Many of the mid-sized investment banks have outgrown their earlier boutique avatar. Today, the busiest guys on the street are rewriting the M&A code with their exclusively Indian imprint.
They do not flaunt their Ferragamo ties at work or come from the hallowed halls of global finance. Instead, India’s local investment bankers are coming of age and reinventing themselves, even in the current slowdown. Their DNA matches multinational peers, in deliverables and finesse; but today, they are busier, handling larger and far more complicated mandates. They charge the same percentage fee that the big boys do. But, with lower expenses to worry about, they are happy to work in the $100-200-million sweet spot.
Now, small has become strategic.
Today’s segmented market allows distinctive plays for each one of these local outfits. For large MNC banks, many of the smaller, local entrepreneurs may not be relevant at all. The deal sizes would also have limited traction. But, as bulge-bracket firms scrounge around for billion-dollar mandates, the action has clearly moved to the mid-markets, where an Avendus or a Mape has an edge, providing constant handholding to their client sets. Such value-added efforts and “senior attention” that begin way before, or continue even after a deal gets brewed, are increasingly getting recognised, especially during the slowdown. “The downturn has helped us stand out and be counted.” says Shiraz Bugwadia of O3 Capital.
In a two-part series, we explore how these banks continue to punch above their weight. They are seeking a new X factor by either breaking into new markets or identifying future megatrends.
Moreover, they are all going beyond the personality cult of their founders to build credible organisations.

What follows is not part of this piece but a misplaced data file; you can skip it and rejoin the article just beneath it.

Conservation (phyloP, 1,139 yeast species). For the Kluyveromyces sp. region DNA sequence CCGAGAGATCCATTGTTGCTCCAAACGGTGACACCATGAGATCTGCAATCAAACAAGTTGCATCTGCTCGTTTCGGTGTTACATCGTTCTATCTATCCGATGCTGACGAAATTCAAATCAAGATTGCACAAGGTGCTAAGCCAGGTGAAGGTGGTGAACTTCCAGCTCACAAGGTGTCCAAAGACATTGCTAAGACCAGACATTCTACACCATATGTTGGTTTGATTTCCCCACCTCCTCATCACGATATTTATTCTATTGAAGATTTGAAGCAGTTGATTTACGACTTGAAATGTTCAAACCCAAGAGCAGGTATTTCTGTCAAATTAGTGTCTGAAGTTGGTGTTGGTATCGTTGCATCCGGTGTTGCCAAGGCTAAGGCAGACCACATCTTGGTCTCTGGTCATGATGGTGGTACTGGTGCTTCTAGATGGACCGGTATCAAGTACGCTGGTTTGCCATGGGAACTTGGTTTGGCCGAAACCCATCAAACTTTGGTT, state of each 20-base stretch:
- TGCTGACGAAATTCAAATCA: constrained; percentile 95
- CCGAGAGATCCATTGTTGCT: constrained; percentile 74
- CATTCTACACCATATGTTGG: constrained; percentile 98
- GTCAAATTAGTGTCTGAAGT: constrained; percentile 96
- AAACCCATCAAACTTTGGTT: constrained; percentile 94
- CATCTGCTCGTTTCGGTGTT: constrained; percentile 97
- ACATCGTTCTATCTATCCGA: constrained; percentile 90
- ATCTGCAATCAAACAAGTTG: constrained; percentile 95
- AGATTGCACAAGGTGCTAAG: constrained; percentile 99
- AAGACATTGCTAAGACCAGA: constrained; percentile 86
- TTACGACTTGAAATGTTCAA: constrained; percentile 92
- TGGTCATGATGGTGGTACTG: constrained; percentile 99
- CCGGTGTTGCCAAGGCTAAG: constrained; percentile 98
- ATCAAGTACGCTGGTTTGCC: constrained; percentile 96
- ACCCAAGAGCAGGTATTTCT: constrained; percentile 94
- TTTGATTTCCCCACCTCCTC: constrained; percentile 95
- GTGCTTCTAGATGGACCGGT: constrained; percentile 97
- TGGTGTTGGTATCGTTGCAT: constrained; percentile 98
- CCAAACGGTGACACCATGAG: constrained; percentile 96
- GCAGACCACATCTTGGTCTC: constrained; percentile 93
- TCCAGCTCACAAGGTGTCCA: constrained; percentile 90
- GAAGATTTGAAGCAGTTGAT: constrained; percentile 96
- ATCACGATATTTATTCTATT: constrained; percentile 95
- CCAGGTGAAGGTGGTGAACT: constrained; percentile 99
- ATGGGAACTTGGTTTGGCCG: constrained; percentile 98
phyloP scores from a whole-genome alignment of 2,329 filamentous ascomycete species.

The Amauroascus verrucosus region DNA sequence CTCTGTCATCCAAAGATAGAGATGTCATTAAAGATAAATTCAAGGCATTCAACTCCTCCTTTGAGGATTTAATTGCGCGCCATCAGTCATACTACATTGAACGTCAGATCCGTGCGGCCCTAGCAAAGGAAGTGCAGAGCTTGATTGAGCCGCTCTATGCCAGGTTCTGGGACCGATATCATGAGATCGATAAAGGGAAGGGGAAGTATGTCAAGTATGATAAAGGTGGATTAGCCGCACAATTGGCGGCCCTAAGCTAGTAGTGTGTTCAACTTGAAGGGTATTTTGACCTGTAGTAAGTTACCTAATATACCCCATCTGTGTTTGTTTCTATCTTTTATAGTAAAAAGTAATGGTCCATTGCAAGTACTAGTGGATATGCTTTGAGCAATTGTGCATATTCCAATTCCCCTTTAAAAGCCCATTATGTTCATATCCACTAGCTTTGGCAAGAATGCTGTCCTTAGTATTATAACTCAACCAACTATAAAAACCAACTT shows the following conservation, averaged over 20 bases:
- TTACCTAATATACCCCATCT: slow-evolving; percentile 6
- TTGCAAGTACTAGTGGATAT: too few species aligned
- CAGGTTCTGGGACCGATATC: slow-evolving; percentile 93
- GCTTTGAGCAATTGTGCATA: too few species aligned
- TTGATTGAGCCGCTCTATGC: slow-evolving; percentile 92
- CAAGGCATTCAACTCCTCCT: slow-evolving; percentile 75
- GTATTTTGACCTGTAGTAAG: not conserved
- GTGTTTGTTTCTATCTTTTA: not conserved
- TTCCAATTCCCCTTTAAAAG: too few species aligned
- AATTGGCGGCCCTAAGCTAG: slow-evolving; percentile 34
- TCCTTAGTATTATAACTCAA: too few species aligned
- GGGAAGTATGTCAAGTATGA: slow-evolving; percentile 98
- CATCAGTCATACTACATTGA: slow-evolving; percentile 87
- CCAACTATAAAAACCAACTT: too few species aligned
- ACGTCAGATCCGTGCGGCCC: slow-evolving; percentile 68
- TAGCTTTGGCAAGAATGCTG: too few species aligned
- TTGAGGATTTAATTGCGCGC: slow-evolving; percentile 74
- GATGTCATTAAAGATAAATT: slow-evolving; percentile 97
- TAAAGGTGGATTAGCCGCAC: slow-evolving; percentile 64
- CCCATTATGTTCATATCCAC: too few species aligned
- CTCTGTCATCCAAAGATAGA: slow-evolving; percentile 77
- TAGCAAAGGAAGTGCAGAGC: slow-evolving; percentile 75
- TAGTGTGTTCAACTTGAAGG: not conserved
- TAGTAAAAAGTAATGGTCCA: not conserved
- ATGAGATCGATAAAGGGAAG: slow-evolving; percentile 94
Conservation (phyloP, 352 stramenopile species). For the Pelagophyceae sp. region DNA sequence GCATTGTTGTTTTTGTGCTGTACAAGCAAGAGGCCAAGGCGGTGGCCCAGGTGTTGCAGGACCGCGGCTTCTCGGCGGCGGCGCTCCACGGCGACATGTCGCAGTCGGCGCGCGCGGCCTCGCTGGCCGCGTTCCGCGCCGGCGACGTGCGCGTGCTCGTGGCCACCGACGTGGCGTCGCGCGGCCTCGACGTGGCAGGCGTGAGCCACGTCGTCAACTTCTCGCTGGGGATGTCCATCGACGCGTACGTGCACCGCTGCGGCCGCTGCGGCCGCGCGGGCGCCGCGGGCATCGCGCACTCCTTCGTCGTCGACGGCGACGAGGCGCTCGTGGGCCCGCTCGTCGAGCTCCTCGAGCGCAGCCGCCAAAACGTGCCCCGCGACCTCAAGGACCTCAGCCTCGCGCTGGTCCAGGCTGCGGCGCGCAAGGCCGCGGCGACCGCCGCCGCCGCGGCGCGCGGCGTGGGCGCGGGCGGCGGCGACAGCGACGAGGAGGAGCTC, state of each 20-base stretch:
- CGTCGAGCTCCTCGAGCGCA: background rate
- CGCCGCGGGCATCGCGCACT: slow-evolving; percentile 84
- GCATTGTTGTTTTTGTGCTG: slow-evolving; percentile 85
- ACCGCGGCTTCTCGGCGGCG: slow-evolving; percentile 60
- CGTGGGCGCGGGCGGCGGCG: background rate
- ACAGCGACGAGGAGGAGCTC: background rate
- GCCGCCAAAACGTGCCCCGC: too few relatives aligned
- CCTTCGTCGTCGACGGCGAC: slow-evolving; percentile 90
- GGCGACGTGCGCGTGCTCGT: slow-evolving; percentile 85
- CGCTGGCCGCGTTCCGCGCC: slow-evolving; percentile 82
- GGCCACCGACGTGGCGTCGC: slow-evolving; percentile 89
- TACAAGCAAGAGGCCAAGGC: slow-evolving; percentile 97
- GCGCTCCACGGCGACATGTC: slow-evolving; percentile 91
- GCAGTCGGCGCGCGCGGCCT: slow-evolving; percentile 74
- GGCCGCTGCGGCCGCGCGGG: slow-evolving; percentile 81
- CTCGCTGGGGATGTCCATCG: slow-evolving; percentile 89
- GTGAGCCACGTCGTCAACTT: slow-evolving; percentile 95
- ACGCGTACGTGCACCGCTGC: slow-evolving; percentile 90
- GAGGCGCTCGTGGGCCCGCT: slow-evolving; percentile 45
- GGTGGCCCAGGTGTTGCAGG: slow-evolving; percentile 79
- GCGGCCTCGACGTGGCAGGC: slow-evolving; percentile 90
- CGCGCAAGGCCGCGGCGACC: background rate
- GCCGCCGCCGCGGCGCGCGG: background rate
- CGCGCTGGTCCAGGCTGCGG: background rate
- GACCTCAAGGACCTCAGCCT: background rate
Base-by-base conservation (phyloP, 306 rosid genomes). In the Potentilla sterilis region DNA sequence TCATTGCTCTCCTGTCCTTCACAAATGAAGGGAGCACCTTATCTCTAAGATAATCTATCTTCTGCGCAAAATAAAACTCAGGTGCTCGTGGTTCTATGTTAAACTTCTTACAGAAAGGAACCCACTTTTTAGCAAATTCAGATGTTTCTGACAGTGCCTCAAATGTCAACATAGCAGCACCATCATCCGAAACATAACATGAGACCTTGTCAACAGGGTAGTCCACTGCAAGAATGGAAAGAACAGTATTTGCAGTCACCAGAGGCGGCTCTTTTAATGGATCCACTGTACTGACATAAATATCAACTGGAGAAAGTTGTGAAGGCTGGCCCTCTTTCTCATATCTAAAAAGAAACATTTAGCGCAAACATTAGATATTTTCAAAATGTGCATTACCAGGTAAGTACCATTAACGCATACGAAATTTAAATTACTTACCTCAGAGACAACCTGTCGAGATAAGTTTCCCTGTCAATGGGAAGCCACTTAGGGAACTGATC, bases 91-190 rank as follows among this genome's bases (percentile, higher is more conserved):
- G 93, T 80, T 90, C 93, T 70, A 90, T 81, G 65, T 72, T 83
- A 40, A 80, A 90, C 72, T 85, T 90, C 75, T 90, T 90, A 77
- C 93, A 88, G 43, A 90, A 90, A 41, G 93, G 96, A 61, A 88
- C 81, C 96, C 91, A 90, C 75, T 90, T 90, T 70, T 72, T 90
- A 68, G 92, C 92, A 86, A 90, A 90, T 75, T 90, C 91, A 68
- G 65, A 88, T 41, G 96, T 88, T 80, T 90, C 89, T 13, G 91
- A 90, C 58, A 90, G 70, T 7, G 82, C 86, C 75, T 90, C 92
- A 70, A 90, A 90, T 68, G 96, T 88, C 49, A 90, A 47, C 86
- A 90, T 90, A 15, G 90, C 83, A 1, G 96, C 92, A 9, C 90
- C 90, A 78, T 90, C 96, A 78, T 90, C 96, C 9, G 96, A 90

You may assume that with his disarming guy-next-door appeal, it’s a cakewalk for Deepesh Garg to win friends and influence people. But, any investment banker worth his grey hair will testify that while personal charm may help break the ice, what finally matters is delivering results for your clients every single time.
That is the secret to longevity in the hyper-combative, adrenaline-charged world of deal making – the magic formula that Deepesh and three of his friends who co-founded O3 Capital six years ago are trying to preserve today.
“An individual relationship will get you the mandate. But, it’s the delivery mechanism of the franchise that eventually matters the most,” says Shiraz Bugwadia, fellow managing director with Deepesh at the firm. So, even after closing 20 deals in as many months , O3’s founders would rather focus on the fundamental building blocks.
Investment banking, especially in the Indian mid-market space, has always been much more than just pure transaction advisory and savvy financial modelling. “Entrepreneurs need somebody to be able to walk them through the entire journey of their respective company’s growth,” explains Srinivas Tekal, in charge of the Bangalore office and responsible for the technology and infrastructure mandates.
But, as businesses grow and achieve more complexity, the same entrepreneurs are seeking a whole new set of strategic answers. And, to stay relevant in a changing set-up , O3, too, has had to future- proof itself. It’s no longer about the talents of the four individual founders but about strengthening the bond that is more institutional in nature.
“We are confident now of managing our clients in complex situations. I can’t remain a small player myself and expect my client to rely on me when he’s eyeing a $200-million transaction. I should have proven capabilities to win his confidence,” the pride in the voice of Shyam Shenthar, O3 Capital’s CEO and MD, is unmistakable.
Banker-turned-clean tech maverick Arvind Bansal could have chosen any M&A rainmaker he wanted, but he opted for O3 to help his firm raise private equity. “They look at a deal through an entrepreneur’s eyes,” says Bansal, founder & CEO, Continuum Wind Energy. O3 roped in Morgan Stanley Infrastructure Partners to invest Rs 1,200 crore for a majority stake in the company – one of the largest fund- raisings in the sector.
What has helped 03 cut through the clutter is its focus on a handful of verticals – technology, life sciences & health care and consumer, infrastructure & industrial. But, the trick is to go deeper in each, identifying sub-segments and reaching out to potential clients even beyond the usual Tier-I hotspots. “We picked up on the education sector early on. We predicted that the road sector would need capital. In health care, we have done a bunch of deals in hospitals.
If your approach is long-term, you need to get proactively involved wherever the opportunity is,” says Garg.